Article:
I have elsewhere referred to the fact that women were often the most bitter in their denunciations of the Abolitionists. In the neighborhood in which I passed my early days was a lady who was born and raised in the North, and who probably had no decided sentiment, one way or the other, on the slavery question; but who about this time spent several months in a visit to one of the slave States. She came back thoroughly imbued with admiration for “the institution.” She could not find words to describe the good times that were enjoyed by the wives and daughters of the slave-owners. They had nothing to do except to take the world easy, and that, according to her account, they did with great unanimity. The slaves, were, she declared, the happiest people in the world, all care and responsibility being taken from their shoulders by masters who were kind enough to look out for their wants.

But one day she unwittingly exposed a glimpse of the reverse side of the picture. She told the story of a young slave girl who had been accused of larceny. She had picked up some trifling article that ordinarily no one would have cared anything about; but at this time it was thought well to make an example of somebody. The wrists of the poor creature were fastened together by a cord that passed through a ring in the side of the barn, which had been put there for that purpose, and she was drawn up, with her face to the building, until her toes barely touched the ground. Then, in the [38] presence of all her fellow-slaves, and with her clothing so detached as to expose her naked shoulders, she was flogged until the blood trickled down her back.

“I felt almost as bad for her,” said the narrator, “as if she had been one of my own kind.”

“Thank God she was not one of your kind!” exclaimed a voice that fairly sizzled with rage.

The speaker who happened to be present was a relative of the author and a red-hot Abolitionist.

Then came a furious war of words, the two enraged women shouting maledictions in each other's faces. As a boy, I enjoyed the performance hugely until I began to see that there was danger of a collision. As the only male present, it would be my duty to interfere in case the combatants came to blows, or rather to scratches and hair-pulling. I did not like the prospect, which seemed to me to be really alarming, and was thinking of some peaceable solution, when the two women, looking into each other's inflamed faces, suddenly realized the ridiculousness of the situation and broke into hearty peals of laughter. That, of course, ended the controversy, not a little to the relief of the writer.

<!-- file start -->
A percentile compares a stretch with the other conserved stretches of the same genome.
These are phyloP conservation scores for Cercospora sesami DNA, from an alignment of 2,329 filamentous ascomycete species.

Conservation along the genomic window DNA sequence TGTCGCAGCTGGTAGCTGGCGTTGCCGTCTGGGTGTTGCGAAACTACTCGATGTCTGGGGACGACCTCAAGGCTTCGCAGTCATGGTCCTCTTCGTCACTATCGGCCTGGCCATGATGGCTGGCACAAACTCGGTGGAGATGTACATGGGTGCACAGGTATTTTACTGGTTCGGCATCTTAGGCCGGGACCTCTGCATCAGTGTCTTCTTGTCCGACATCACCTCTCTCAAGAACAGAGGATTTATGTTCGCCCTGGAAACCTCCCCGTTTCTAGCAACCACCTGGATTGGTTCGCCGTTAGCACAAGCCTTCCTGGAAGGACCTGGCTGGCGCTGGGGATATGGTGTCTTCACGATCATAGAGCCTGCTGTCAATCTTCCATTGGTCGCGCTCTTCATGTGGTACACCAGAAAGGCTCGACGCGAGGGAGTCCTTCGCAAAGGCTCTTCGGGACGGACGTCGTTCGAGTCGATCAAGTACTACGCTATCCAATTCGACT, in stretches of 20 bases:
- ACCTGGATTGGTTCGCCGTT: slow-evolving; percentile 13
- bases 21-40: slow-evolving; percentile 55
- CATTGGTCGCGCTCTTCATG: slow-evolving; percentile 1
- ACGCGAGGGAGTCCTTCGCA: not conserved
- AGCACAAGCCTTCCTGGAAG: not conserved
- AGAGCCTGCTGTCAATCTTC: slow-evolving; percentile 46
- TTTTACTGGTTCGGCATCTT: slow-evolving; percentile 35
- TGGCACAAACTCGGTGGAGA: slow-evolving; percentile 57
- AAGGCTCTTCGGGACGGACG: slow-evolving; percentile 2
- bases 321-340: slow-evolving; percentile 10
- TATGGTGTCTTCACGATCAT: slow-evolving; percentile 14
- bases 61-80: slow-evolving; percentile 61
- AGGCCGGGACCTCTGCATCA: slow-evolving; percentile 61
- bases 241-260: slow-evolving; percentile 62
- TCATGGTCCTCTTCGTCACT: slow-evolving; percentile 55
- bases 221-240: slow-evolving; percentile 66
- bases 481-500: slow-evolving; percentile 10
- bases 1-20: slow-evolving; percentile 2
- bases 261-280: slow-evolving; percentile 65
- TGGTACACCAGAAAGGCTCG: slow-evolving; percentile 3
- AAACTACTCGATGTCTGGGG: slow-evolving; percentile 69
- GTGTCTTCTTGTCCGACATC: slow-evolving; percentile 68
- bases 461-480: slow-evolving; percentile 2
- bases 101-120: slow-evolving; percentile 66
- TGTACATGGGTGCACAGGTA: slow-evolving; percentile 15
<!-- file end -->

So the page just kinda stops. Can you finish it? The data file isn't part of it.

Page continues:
If the influence of a great majority of the women of that day was thrown on the side of slavery, as was undoubtedly the case, the minority largely made up for the disparity of numbers by the spunk and aggressiveness of their demonstrations. A good many of the most indomitable and effective Abolition lecturers were women-such as Mrs. Lucretia Mott, the Grimke sisters, Abby Kelly, and others whose names are here omitted, although they richly deserve [39] to be mentioned. Of all that sisterhood, the most pugnacious undoubtedly was Abby Kelly, a little New England woman, with, as the name would indicate, an Irish crossing of the blood. I heard her once, and it seemed to me that I never listened to a tongue that was so sharp and merciless. Her eyes were small and it appeared to me that they contracted, when she was speaking, until they emitted sparks of fire. Although she went by her maiden name, she was a married woman, being the wife of Stephen Foster, a professional Abolitionist agitator and lecturer. Although himself noted for the bitterness of his speech, when it came to hard-hitting vituperation he could not begin to “hold a candle” to his little wife.

The two traveled together and spoke from the same platforms. They were constantly getting into hot water through the hostility of mobs, which they seemed to enjoy most heartily. Foster's life was more than once in serious danger, but they kept right on and never showed the slightest fear. The only meeting addressed by them that I attended, though held on the Sabbath, was ended by the throwing of stones and sticks and addled eggs.

But if the current of public opinion in the North suddenly turned, and for a long time ran with overwhelming force in favor of slavery, it changed about almost as suddenly and ran with equal force in the opposite direction. The county in which I lived when a boy, that furnished only one vote for the first Abolitionist presidential ticket, became a Republican stronghold. It was in what had been a Whig district, and when the Whig party went to [40] pieces, the most of its debris drifted into the Republican lines.

On the occasion of one of the pro-slavery mobs I elsewhere tell about, when a supply of eggs with which to garnish the Abolitionists was wanted, and the money for their purchase was called for, the town constable — the peace officer of the community --put his hand in his pocket and supplied the funds.

A few years thereafter, on my return to the village after a considerable absence, I found that I had come just in time to attend a Republican rally which was that day to be held in a near-by grove. When I reached the scene of operations a procession to march to the grove was being formed. There was considerable enthusiasm and noise, but by far the most excited individual was the Grand Marshal and Master of Ceremonies. Seated on a high horse, he was riding up and down the line shouting out his orders with tremendous unction. He was the constable of the egg-buying episode.